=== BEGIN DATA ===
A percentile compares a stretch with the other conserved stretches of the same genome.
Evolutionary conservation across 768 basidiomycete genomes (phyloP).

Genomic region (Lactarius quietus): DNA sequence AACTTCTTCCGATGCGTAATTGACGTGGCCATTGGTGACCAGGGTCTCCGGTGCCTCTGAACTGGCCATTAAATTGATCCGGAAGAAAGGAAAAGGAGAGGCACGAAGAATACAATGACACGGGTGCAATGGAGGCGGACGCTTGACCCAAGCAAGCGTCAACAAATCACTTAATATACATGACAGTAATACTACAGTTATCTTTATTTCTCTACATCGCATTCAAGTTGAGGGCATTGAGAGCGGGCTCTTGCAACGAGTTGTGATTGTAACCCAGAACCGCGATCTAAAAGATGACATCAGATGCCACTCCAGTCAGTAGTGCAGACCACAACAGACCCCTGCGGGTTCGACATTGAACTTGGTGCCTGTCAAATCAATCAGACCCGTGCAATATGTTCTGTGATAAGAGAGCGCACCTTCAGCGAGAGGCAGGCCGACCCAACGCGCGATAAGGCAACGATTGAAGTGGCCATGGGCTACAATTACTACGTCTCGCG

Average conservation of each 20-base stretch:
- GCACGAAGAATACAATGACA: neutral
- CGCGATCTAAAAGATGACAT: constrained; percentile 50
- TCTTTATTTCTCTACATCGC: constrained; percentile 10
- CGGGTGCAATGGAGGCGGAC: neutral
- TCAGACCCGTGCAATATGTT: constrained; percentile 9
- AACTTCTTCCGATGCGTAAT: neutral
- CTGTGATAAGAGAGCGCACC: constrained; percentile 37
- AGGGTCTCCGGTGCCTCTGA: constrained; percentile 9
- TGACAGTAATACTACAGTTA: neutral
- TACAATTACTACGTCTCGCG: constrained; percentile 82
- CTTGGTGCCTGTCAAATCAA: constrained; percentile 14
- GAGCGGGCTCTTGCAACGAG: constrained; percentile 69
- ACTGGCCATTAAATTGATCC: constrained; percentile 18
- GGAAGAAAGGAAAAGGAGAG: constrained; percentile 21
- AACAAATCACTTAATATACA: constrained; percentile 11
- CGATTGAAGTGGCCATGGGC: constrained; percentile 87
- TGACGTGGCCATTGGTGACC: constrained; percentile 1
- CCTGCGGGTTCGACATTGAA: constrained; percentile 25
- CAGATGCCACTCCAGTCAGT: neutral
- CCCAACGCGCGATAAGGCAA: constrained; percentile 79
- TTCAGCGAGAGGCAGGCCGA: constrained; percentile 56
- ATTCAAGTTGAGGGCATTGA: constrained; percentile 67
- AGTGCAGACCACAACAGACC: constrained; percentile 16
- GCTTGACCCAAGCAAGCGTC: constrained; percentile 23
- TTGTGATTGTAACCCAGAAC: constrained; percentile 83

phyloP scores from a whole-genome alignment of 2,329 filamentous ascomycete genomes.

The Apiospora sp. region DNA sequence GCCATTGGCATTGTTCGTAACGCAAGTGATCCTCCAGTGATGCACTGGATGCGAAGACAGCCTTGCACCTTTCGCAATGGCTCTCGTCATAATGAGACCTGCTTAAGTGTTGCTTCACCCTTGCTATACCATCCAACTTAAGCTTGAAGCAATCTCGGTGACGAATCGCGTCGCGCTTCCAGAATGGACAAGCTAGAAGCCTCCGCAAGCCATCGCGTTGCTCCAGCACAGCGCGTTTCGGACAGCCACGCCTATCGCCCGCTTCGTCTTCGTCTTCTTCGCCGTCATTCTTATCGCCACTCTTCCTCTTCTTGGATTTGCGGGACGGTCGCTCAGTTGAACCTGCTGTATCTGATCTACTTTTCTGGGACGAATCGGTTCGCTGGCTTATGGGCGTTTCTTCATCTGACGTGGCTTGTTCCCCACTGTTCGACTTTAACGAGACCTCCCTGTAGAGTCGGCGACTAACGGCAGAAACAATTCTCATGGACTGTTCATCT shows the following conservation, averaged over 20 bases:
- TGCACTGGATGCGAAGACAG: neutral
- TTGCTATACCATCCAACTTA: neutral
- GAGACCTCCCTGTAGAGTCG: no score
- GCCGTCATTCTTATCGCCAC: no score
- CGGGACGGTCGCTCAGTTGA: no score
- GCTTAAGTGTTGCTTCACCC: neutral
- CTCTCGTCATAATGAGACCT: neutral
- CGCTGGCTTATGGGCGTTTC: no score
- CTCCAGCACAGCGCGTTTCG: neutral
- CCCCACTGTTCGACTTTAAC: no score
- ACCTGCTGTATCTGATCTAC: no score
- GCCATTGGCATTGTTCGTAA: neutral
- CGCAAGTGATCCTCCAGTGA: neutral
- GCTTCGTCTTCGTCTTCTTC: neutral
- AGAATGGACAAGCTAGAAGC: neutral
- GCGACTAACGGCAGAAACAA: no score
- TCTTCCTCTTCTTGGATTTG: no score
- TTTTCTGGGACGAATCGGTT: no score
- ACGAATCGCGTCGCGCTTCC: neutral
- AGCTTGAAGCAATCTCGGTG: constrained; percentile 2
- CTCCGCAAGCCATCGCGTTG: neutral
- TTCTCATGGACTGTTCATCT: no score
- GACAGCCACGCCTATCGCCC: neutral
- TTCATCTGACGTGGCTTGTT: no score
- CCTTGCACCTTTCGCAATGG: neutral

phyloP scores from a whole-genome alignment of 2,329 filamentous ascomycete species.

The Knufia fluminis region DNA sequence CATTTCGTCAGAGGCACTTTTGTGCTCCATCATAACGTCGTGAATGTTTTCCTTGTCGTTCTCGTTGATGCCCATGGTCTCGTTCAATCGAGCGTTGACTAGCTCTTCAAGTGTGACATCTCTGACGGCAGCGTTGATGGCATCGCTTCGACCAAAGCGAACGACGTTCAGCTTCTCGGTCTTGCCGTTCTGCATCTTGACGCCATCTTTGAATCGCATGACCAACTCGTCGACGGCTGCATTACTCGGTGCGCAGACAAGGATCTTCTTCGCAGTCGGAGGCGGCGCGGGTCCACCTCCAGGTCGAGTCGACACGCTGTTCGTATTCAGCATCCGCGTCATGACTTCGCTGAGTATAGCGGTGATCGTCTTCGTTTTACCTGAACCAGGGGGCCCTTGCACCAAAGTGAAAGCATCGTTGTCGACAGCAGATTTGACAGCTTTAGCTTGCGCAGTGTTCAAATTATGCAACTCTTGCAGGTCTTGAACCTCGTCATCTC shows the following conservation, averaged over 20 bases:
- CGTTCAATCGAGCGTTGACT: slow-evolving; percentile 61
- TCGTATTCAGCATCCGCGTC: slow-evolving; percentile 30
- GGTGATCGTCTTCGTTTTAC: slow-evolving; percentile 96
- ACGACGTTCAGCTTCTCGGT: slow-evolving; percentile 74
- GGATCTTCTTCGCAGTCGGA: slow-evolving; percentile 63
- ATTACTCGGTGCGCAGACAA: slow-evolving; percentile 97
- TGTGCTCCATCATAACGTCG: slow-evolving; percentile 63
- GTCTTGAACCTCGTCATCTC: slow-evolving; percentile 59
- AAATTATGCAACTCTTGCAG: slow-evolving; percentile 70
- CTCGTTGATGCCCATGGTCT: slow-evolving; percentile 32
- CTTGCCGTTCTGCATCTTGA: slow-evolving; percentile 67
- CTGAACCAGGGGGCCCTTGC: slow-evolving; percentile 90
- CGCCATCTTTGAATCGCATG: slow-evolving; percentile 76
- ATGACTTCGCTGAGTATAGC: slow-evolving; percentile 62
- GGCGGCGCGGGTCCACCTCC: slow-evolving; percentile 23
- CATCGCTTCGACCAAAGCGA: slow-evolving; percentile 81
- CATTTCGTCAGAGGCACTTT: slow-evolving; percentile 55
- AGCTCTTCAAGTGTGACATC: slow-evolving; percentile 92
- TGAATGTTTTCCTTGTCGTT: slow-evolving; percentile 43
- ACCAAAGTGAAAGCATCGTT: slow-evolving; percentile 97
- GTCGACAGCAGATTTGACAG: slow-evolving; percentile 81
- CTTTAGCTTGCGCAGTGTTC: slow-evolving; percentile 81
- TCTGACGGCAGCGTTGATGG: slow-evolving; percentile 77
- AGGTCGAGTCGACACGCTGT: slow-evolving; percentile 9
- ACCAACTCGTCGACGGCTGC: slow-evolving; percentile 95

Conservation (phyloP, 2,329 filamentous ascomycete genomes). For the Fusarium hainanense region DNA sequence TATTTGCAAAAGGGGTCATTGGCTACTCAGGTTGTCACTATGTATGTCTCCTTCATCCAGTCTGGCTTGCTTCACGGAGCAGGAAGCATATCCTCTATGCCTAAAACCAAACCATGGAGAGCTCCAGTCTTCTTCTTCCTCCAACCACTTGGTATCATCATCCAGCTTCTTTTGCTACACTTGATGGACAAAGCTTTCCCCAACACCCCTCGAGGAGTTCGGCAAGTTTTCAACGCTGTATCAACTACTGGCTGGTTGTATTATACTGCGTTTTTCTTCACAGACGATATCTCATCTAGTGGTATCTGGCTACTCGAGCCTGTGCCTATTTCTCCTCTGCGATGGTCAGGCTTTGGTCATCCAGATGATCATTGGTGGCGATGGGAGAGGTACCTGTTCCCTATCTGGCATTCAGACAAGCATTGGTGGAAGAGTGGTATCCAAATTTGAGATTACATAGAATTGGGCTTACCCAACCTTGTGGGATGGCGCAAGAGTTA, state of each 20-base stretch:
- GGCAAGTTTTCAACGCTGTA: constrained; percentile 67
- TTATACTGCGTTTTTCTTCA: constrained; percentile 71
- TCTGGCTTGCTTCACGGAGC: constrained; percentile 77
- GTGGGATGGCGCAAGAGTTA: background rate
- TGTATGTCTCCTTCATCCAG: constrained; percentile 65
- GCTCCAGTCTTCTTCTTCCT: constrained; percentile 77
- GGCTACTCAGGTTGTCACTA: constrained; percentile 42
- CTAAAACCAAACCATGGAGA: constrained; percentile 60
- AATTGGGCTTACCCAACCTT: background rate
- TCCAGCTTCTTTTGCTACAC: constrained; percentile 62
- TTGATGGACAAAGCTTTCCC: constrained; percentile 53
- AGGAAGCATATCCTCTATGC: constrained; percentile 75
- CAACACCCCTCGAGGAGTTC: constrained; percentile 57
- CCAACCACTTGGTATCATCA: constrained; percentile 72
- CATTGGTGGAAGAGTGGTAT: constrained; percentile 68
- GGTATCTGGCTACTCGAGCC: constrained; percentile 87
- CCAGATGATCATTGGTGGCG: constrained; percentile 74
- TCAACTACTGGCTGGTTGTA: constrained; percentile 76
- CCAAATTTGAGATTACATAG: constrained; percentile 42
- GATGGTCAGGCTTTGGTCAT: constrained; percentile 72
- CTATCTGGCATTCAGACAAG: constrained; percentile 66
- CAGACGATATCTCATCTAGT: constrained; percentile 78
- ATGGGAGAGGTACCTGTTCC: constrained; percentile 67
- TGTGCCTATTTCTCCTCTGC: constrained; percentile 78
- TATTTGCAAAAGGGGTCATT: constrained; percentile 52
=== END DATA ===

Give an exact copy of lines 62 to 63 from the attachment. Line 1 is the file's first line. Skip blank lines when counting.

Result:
- ACGACGTTCAGCTTCTCGGT: slow-evolving; percentile 74
- GGATCTTCTTCGCAGTCGGA: slow-evolving; percentile 63